Survey finds out shortage of market linkages for maize affecting farmers

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A survey conducted by Amhara Agricultural Research Institute (ARARI) has unveiled that the shortage of market linkage for maize has affected farmers in Banja Jabitehinan district in West Gojjam Zone of Amhara region.

The survey result titled “Findings of Value Chain Analysis and Market Survey in Ethiopia” has presented by Yazie Chanie, Senior Agricultural Economics Researcher of ARARI at Hilton Hotel on Wednesday.

He presented his findings during the Policy Dialogue and Dissemination Hybrid Workshop organized by InnoFood Africa (IFA), which explores climate-smart African crops in Ethiopia, Kenya, South Africa and Uganda.

The top four sources of maize seeds are own source, farmer cooperatives, government agencies, and local market.

Besides market insufficiency, low price of maize during peak harvest season, lack of timely input delivery, increasing cost of improved seeds and fertilizers, reduced use of short maturing maize varieties during drought season, high labor and land rent costs, among others, were identified as major barriers in maize value chain in Ethiopia.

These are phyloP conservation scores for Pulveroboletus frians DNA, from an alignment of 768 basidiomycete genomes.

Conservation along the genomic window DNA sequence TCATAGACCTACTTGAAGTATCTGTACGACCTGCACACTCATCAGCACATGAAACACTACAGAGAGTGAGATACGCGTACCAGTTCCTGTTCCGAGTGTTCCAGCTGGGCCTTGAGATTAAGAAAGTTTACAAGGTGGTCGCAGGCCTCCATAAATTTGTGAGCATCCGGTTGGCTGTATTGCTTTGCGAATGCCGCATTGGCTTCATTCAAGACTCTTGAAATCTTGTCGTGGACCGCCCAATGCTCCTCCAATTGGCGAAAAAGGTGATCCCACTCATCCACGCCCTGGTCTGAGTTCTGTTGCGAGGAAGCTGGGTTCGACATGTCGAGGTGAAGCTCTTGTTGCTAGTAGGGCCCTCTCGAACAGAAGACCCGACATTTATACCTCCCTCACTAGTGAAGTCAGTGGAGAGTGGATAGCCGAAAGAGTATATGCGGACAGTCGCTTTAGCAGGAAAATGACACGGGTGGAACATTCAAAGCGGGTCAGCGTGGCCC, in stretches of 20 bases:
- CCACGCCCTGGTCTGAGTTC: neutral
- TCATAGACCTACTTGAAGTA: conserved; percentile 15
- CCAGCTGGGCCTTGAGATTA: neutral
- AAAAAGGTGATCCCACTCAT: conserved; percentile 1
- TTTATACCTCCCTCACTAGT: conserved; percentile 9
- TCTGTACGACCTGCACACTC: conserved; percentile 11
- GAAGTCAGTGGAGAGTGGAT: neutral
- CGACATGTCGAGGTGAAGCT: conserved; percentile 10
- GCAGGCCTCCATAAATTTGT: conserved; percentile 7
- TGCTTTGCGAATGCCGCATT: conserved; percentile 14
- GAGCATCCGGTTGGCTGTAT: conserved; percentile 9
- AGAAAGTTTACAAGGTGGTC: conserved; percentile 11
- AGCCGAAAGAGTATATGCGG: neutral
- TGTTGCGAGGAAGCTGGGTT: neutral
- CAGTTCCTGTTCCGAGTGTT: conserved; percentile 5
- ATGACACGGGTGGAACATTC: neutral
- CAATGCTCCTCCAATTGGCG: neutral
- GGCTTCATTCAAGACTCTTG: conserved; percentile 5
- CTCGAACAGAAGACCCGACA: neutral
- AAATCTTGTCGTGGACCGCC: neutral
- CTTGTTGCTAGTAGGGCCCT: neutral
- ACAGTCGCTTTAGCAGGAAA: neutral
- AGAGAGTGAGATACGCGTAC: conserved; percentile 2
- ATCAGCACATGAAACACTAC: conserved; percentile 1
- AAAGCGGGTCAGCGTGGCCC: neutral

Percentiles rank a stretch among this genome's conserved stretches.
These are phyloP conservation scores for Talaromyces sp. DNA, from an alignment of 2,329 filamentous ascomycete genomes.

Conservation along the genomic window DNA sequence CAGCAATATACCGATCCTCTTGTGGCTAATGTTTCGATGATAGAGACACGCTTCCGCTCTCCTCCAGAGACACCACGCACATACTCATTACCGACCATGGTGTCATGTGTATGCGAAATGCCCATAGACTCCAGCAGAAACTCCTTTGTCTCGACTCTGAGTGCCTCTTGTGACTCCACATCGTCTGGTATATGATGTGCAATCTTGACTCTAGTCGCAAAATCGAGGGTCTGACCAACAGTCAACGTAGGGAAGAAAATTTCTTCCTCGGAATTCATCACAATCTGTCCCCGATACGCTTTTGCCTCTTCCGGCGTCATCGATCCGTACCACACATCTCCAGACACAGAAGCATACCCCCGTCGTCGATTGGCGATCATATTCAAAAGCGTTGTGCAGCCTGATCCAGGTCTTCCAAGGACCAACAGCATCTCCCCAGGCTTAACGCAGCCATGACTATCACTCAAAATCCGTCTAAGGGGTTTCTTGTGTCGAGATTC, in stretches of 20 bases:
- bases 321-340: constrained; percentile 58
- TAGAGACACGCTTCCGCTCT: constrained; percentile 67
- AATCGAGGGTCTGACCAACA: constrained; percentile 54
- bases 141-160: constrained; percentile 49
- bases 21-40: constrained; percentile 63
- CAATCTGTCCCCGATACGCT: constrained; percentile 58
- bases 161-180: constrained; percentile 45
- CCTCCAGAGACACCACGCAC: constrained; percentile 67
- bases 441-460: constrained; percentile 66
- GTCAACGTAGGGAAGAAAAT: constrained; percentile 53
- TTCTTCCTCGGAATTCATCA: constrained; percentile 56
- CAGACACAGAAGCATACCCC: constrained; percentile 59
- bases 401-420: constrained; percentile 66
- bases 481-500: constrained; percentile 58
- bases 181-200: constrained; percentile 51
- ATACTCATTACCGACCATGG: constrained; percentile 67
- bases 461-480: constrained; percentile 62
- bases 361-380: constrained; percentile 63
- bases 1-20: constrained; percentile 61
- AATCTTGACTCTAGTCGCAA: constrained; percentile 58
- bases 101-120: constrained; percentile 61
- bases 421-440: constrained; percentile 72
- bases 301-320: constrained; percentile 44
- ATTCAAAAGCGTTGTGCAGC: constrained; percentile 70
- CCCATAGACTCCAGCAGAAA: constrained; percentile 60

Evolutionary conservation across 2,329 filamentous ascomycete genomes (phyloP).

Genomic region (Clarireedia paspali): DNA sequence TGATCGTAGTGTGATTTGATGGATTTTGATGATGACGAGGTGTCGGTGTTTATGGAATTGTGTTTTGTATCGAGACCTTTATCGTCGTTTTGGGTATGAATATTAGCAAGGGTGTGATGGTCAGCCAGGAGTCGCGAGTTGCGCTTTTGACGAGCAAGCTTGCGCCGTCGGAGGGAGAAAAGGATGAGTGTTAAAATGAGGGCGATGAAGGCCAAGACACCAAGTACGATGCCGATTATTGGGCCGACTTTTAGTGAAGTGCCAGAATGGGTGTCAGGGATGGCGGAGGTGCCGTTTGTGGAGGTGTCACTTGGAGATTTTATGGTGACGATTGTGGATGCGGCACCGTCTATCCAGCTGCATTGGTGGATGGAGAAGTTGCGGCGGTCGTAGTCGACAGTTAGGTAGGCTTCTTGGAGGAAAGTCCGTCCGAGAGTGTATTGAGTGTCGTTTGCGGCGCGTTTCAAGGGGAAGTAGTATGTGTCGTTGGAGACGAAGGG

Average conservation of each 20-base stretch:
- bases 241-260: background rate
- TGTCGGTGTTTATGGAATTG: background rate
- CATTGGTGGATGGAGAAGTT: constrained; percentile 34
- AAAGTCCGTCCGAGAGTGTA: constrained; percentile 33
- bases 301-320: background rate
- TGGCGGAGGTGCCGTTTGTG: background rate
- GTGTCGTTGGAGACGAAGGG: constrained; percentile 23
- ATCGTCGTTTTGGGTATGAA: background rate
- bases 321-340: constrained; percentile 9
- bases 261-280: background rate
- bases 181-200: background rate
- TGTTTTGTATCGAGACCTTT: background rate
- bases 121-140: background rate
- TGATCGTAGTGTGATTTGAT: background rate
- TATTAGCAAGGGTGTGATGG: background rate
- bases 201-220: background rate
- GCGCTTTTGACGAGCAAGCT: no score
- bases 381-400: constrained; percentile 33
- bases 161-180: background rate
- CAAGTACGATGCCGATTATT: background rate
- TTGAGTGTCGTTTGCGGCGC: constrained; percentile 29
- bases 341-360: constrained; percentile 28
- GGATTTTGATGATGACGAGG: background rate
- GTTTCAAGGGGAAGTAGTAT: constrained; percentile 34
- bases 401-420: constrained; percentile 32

Price variability of maize over time is also affecting farmers, the Researcher said.

On the other hand, the survey considered availability of development agents in the locality and short maturing of maize than other crop as opportunities in the crop production.

The farmer cooperatives provide high quality seeds to their members. The lowest source of maize seeds for the farmers is from international market (1%) and Non-Governmental Organizations NGOs (1%).

“This indicates government agencies, local markets, international markets and NGOs have minimal participation in sourcing of maize seeds for planting in Ethiopia,” Yazie said.

“Therefore, the government structure needs to step up efforts to provide the seeds to farmers because most of them are small scale farmers who are poor and sometimes cannot afford better seed quality,” he said, adding, “The government agencies and NGOs must also be involved in provision of quality seeds as their cooperation with the actors in maize farming will increase production and improve the value chain.”

He also suggests that decreasing costs of inputs such as improved seeds and fertilizer and implementing mechanized farming during pre-and-post harvest activities to get better yields.

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